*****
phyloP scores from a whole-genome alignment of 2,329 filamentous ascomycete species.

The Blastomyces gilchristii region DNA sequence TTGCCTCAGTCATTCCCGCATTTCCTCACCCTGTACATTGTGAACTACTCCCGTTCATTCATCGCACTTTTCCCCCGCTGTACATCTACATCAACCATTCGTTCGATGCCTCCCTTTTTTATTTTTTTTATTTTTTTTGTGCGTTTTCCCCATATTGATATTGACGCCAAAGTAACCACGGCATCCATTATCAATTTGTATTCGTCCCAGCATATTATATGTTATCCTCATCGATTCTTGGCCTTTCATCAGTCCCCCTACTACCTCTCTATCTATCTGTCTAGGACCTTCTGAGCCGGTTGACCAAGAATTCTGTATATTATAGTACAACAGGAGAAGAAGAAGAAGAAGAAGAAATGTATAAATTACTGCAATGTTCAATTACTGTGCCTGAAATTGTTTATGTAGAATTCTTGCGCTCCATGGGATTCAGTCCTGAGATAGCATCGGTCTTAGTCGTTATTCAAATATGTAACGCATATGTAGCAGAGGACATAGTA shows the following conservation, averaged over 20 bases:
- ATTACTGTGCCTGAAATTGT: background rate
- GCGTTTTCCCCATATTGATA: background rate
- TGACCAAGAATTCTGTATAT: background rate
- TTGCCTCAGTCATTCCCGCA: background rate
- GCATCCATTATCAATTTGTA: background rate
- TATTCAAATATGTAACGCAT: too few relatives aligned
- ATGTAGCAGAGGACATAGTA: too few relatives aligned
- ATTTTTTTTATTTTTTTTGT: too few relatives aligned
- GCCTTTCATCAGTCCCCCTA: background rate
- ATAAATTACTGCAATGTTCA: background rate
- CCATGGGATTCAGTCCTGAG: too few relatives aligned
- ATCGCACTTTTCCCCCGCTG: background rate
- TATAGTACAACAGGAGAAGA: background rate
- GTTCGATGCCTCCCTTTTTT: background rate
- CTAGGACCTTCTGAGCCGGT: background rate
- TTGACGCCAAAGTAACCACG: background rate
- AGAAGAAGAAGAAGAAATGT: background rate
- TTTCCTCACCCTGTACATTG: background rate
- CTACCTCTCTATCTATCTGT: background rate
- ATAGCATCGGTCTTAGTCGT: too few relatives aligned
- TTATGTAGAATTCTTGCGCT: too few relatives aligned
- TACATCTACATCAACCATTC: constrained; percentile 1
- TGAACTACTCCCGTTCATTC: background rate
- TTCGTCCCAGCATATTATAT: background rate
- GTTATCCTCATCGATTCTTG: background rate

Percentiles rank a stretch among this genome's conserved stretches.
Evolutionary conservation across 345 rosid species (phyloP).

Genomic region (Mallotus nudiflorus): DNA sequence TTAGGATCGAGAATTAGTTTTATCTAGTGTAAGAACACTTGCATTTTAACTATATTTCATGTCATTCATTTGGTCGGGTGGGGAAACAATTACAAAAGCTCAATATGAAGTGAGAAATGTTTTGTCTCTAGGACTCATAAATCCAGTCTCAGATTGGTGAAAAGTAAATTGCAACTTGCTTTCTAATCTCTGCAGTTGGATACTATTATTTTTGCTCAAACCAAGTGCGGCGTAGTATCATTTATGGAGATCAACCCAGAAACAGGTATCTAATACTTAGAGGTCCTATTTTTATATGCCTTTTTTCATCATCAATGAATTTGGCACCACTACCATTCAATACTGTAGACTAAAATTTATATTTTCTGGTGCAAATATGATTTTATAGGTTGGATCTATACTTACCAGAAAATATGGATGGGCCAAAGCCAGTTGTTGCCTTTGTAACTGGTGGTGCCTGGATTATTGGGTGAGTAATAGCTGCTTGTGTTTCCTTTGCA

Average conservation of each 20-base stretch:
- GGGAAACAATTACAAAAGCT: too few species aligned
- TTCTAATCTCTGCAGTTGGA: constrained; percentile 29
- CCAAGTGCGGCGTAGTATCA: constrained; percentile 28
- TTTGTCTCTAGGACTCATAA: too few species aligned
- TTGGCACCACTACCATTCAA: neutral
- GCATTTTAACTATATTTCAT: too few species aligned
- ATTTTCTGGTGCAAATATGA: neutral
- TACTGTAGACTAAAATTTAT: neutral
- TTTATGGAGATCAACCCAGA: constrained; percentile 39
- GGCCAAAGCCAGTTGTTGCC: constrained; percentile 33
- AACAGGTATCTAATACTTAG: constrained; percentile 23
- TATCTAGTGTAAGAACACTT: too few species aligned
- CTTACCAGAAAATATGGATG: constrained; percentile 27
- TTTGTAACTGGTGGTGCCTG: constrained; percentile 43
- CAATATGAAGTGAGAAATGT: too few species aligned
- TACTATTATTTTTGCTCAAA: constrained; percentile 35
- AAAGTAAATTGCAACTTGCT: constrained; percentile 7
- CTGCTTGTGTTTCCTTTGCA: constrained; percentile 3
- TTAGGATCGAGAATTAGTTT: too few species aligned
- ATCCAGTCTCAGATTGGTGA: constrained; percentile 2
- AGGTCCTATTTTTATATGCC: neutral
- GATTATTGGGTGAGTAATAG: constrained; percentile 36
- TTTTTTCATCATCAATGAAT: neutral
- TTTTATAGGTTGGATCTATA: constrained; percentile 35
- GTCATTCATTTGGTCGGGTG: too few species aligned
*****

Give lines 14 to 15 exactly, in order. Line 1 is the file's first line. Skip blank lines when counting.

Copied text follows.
- ATCGCACTTTTCCCCCGCTG: background rate
- TATAGTACAACAGGAGAAGA: background rate